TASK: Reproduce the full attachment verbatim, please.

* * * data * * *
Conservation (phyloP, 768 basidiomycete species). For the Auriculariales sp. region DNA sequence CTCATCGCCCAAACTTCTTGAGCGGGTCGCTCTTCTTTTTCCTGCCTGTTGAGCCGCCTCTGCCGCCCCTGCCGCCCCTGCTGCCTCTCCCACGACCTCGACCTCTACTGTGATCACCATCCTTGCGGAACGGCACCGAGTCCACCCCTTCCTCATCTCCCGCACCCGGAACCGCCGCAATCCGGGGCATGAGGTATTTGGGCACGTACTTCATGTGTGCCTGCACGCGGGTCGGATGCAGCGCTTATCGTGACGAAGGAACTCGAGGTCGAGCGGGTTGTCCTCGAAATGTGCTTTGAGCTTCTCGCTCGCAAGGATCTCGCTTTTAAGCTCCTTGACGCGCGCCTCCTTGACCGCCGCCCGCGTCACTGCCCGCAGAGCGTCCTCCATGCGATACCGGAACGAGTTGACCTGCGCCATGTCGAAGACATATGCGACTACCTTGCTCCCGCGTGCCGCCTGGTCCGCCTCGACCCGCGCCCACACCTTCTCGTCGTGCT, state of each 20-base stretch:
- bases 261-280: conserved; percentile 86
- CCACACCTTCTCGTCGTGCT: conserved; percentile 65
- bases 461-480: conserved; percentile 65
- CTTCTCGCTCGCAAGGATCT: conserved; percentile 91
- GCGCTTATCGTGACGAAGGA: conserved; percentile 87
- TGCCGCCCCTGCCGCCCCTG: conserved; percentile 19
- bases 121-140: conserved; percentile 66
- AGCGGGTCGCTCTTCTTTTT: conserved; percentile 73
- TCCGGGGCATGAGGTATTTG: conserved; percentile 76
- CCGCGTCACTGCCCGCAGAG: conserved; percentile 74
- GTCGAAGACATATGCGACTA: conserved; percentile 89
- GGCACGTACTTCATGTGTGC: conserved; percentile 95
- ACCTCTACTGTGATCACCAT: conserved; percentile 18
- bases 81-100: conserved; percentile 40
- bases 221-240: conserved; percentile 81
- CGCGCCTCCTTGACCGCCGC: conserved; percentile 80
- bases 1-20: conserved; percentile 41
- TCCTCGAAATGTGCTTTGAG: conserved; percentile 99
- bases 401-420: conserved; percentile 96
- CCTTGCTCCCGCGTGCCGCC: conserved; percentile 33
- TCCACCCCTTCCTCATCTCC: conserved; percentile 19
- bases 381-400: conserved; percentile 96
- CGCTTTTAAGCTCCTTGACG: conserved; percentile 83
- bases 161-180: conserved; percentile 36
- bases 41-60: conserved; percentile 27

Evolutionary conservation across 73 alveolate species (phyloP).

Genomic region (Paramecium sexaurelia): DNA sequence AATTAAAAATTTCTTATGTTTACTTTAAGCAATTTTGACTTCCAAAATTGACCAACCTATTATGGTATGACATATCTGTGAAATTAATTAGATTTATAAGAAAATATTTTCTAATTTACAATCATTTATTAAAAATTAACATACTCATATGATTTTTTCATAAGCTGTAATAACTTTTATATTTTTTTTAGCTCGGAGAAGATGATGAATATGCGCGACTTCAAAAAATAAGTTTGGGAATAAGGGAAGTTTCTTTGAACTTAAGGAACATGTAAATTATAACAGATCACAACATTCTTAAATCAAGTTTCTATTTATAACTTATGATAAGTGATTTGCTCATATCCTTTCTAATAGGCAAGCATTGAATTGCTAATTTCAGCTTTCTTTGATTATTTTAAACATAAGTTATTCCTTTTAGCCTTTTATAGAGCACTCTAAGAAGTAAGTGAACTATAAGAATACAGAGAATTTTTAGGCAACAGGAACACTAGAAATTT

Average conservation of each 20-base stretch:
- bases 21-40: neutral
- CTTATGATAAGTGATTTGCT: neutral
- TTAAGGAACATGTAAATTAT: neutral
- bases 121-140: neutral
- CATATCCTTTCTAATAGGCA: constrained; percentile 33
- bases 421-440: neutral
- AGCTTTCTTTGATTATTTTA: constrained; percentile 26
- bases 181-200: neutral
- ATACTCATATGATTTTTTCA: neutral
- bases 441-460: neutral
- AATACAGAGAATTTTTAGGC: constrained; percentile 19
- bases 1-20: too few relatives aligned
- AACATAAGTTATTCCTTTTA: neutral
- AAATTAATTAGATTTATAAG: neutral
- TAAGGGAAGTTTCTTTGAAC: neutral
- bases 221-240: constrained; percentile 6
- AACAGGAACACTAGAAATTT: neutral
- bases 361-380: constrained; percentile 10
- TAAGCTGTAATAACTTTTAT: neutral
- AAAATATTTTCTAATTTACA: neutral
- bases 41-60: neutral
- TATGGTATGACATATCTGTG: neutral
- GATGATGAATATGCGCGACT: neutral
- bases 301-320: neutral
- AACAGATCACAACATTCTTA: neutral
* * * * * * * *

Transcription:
Conservation (phyloP, 768 basidiomycete species). For the Auriculariales sp. region DNA sequence CTCATCGCCCAAACTTCTTGAGCGGGTCGCTCTTCTTTTTCCTGCCTGTTGAGCCGCCTCTGCCGCCCCTGCCGCCCCTGCTGCCTCTCCCACGACCTCGACCTCTACTGTGATCACCATCCTTGCGGAACGGCACCGAGTCCACCCCTTCCTCATCTCCCGCACCCGGAACCGCCGCAATCCGGGGCATGAGGTATTTGGGCACGTACTTCATGTGTGCCTGCACGCGGGTCGGATGCAGCGCTTATCGTGACGAAGGAACTCGAGGTCGAGCGGGTTGTCCTCGAAATGTGCTTTGAGCTTCTCGCTCGCAAGGATCTCGCTTTTAAGCTCCTTGACGCGCGCCTCCTTGACCGCCGCCCGCGTCACTGCCCGCAGAGCGTCCTCCATGCGATACCGGAACGAGTTGACCTGCGCCATGTCGAAGACATATGCGACTACCTTGCTCCCGCGTGCCGCCTGGTCCGCCTCGACCCGCGCCCACACCTTCTCGTCGTGCT, state of each 20-base stretch:
- bases 261-280: conserved; percentile 86
- CCACACCTTCTCGTCGTGCT: conserved; percentile 65
- bases 461-480: conserved; percentile 65
- CTTCTCGCTCGCAAGGATCT: conserved; percentile 91
- GCGCTTATCGTGACGAAGGA: conserved; percentile 87
- TGCCGCCCCTGCCGCCCCTG: conserved; percentile 19
- bases 121-140: conserved; percentile 66
- AGCGGGTCGCTCTTCTTTTT: conserved; percentile 73
- TCCGGGGCATGAGGTATTTG: conserved; percentile 76
- CCGCGTCACTGCCCGCAGAG: conserved; percentile 74
- GTCGAAGACATATGCGACTA: conserved; percentile 89
- GGCACGTACTTCATGTGTGC: conserved; percentile 95
- ACCTCTACTGTGATCACCAT: conserved; percentile 18
- bases 81-100: conserved; percentile 40
- bases 221-240: conserved; percentile 81
- CGCGCCTCCTTGACCGCCGC: conserved; percentile 80
- bases 1-20: conserved; percentile 41
- TCCTCGAAATGTGCTTTGAG: conserved; percentile 99
- bases 401-420: conserved; percentile 96
- CCTTGCTCCCGCGTGCCGCC: conserved; percentile 33
- TCCACCCCTTCCTCATCTCC: conserved; percentile 19
- bases 381-400: conserved; percentile 96
- CGCTTTTAAGCTCCTTGACG: conserved; percentile 83
- bases 161-180: conserved; percentile 36
- bases 41-60: conserved; percentile 27

Evolutionary conservation across 73 alveolate species (phyloP).

Genomic region (Paramecium sexaurelia): DNA sequence AATTAAAAATTTCTTATGTTTACTTTAAGCAATTTTGACTTCCAAAATTGACCAACCTATTATGGTATGACATATCTGTGAAATTAATTAGATTTATAAGAAAATATTTTCTAATTTACAATCATTTATTAAAAATTAACATACTCATATGATTTTTTCATAAGCTGTAATAACTTTTATATTTTTTTTAGCTCGGAGAAGATGATGAATATGCGCGACTTCAAAAAATAAGTTTGGGAATAAGGGAAGTTTCTTTGAACTTAAGGAACATGTAAATTATAACAGATCACAACATTCTTAAATCAAGTTTCTATTTATAACTTATGATAAGTGATTTGCTCATATCCTTTCTAATAGGCAAGCATTGAATTGCTAATTTCAGCTTTCTTTGATTATTTTAAACATAAGTTATTCCTTTTAGCCTTTTATAGAGCACTCTAAGAAGTAAGTGAACTATAAGAATACAGAGAATTTTTAGGCAACAGGAACACTAGAAATTT

Average conservation of each 20-base stretch:
- bases 21-40: neutral
- CTTATGATAAGTGATTTGCT: neutral
- TTAAGGAACATGTAAATTAT: neutral
- bases 121-140: neutral
- CATATCCTTTCTAATAGGCA: constrained; percentile 33
- bases 421-440: neutral
- AGCTTTCTTTGATTATTTTA: constrained; percentile 26
- bases 181-200: neutral
- ATACTCATATGATTTTTTCA: neutral
- bases 441-460: neutral
- AATACAGAGAATTTTTAGGC: constrained; percentile 19
- bases 1-20: too few relatives aligned
- AACATAAGTTATTCCTTTTA: neutral
- AAATTAATTAGATTTATAAG: neutral
- TAAGGGAAGTTTCTTTGAAC: neutral
- bases 221-240: constrained; percentile 6
- AACAGGAACACTAGAAATTT: neutral
- bases 361-380: constrained; percentile 10
- TAAGCTGTAATAACTTTTAT: neutral
- AAAATATTTTCTAATTTACA: neutral
- bases 41-60: neutral
- TATGGTATGACATATCTGTG: neutral
- GATGATGAATATGCGCGACT: neutral
- bases 301-320: neutral
- AACAGATCACAACATTCTTA: neutral